As at Monday April 7, 2008
Ah well. The good weather carried over from last week but didn't hang around
long enough for the weekend warriors to have another shot at the reefies.
It wasn't all bad, though, as there were some excellent fish to be had on
the good days, and when the moderate to fresh (15 to 25 knot) south easterlies
settled in, Laguna Bay still remained fishable.
The relative shelter of the bay was a godsend, in fact, as there were plenty of bait boils and associated pelagic schools in close enough to keep most offshore anglers happy.
The longtail tuna, mackerel tuna, queenfish and bonito were in good numbers in close, and the stretch from the river mouth to Little Hall's Reef (where a few spotted and Spanish mackerel were also active) was a dead set hot spot, followed closely by the area either side of the shark nets, Tea Tree Bay, Granite Bay, and when conditions permitted, off the National Park headland and around at Alexandria Bay.
For those looking for a bit of sport, the mack tuna and bonito were responding well to 15gm metal slug lures while a quick change to a 40gm or 50gm slug most often attracted the attention of any northern bluefins that were cruising under the boils.
Trolled hard bodied lures were also effective as local yak angler Bill 'Billybob' Watson (above) found on Tuesday morning.
Bill launched his Swing Angler kayak on Main Beach and, working his way from First Point to Alexandria Bay trolling a Gold Bomber and casting Halco Twisties, boated five mackerel tuna (good tailor baits) a number of 'Pretty Boy' bonito (great Spanish mackerel troll baits) and the 10kg 'Longtail' he's pictured with. He was armed with a Shogun Barrier rod and a Shimano Baitrunner 3500 reel loaded with 14lb Fireline and 30lb mono leader.
Those who hit the outer reefs earlier in the week found the pickings a bit patchy with the Barwon Banks yielding trevally and quality parrot fish, as did North Reef, but with the added bonus of squire, pearl perch, moses perch, small cobia and, as you can see by the photo above right, quality Sweetlip.
Matt Hall, using live fish baits as his draw card, boated this 4kg 'Lipper' while bottom bashing at North Reef on Thursday.
Apart from the tuna and bonito boils, Sunshine Reef was fairly quiet this week. Those anglers who dropped the pick there for any length of time, however, nearly always managed a feed with Sweetlip and Parrot Fish in quite good numbers.
A coral trout capture, of course, would be considered a bonus in anyone's book as local angler 'Woody' (above) can testify. Woody was out at Sunshine Reef on Thursday morning when his floated yakka fillet was monstered by the 5.5kg 'Trout' he's pictured with. He was armed with a 50lb handline.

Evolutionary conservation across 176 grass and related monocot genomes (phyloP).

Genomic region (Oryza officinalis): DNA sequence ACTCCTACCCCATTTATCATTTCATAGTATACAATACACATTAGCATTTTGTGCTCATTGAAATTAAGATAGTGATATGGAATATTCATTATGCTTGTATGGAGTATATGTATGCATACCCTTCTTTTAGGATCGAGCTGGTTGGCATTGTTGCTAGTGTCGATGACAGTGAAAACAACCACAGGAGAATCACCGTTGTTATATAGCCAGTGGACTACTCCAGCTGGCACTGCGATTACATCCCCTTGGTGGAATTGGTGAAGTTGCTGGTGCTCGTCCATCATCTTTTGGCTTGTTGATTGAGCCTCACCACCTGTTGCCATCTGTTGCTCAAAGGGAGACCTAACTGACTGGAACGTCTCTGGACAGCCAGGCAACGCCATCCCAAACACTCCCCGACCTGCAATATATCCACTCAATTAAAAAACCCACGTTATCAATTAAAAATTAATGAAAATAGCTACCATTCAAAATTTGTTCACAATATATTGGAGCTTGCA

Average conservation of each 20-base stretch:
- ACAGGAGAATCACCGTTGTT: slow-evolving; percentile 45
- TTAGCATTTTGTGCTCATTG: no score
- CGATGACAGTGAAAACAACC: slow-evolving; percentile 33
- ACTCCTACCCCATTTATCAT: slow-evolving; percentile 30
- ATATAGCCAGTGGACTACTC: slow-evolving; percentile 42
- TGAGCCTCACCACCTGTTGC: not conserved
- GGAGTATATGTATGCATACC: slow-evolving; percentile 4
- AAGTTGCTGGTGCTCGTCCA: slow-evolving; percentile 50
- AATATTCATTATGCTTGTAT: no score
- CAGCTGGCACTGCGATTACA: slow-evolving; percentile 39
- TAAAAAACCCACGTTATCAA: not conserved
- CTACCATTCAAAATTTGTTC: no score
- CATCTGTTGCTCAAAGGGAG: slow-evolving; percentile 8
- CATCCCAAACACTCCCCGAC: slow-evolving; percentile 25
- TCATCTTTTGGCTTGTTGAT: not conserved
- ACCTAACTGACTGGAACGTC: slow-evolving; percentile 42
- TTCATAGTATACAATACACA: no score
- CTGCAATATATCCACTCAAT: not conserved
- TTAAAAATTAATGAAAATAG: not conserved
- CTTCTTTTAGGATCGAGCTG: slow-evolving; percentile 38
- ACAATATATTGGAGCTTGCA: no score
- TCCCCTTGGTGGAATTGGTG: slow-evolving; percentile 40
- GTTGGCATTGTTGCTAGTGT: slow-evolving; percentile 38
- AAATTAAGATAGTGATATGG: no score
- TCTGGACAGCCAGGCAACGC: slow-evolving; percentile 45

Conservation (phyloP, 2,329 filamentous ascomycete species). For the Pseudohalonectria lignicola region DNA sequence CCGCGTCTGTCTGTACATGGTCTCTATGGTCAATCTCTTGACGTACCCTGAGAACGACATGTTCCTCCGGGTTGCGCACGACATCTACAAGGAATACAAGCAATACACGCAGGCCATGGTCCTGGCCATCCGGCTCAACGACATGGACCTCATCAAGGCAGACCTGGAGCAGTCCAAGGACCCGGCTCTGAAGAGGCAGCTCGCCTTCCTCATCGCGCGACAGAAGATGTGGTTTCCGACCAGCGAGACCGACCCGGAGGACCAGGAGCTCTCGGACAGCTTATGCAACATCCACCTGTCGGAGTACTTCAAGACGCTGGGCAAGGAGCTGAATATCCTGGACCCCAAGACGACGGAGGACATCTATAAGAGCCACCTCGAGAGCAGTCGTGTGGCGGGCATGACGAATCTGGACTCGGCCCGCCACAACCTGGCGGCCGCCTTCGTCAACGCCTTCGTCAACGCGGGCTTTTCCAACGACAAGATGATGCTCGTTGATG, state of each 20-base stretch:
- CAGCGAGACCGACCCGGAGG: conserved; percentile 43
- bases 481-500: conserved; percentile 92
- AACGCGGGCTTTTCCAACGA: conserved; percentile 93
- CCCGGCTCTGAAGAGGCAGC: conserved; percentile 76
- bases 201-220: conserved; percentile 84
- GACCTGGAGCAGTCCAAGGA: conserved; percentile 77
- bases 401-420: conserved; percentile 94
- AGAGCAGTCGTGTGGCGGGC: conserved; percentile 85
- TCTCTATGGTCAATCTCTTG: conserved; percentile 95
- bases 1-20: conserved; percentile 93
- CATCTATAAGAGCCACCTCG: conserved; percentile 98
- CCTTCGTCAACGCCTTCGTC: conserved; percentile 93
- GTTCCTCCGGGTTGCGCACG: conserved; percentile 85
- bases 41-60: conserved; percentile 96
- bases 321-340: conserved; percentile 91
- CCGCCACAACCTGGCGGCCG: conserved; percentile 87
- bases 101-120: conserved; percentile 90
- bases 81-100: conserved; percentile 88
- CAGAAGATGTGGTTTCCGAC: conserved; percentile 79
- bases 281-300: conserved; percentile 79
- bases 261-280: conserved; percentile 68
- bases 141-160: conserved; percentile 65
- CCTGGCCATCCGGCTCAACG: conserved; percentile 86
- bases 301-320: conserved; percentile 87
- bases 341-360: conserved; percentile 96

ONSHORE: The coastal surf beaches were a pretty good option this week with the North Shore stretch being the pick of the bunch. Dart were in good numbers if not in size and were pretty much everywhere you dropped a line.
More specifically, however, the waters around Teewah produced bream, tarwhine and whiting, as did the surf gutters about 4km's north of there, but with the added bonus of chopper tailor to 1.5kg.
Tarwhine and bream were also active around Freshwater while up at Double Island Point the catch was mostly whiting.
Local angler Russell (right) was over there on Wednesday morning and as you can see by the photo, did well on whiting with many up around the 400gm mark.
Russell was armed with a light action 9' surf rod and an Okuma Baitfeeder reel loaded with 2kg line. His baits? Pippies and live beach worms.
Across the other side of the bay, the mackerel tuna, queenfish (to 4kg) and longtails were within slug casting distance of the rocks at Hell's Gate while bream were chasing soft plastics there.
Further south, the only other report was of dart and tarwhine at Castaways Beach.
In the river, flathead were active up around Tewantin and, together with whiting and trevally, along the Gympie Terrace stretch. Whiting were also biting from Munna Point to the river mouth.
Apart from that, flathead, whiting and bream were on the bite in Weyba Creek, tailor and trevally were chasing surface poppers in the Woods Bays at first light, and in the Noosa Waters canals; trevally and mangrove jacks were responding to live baits, surface poppers and soft plastics.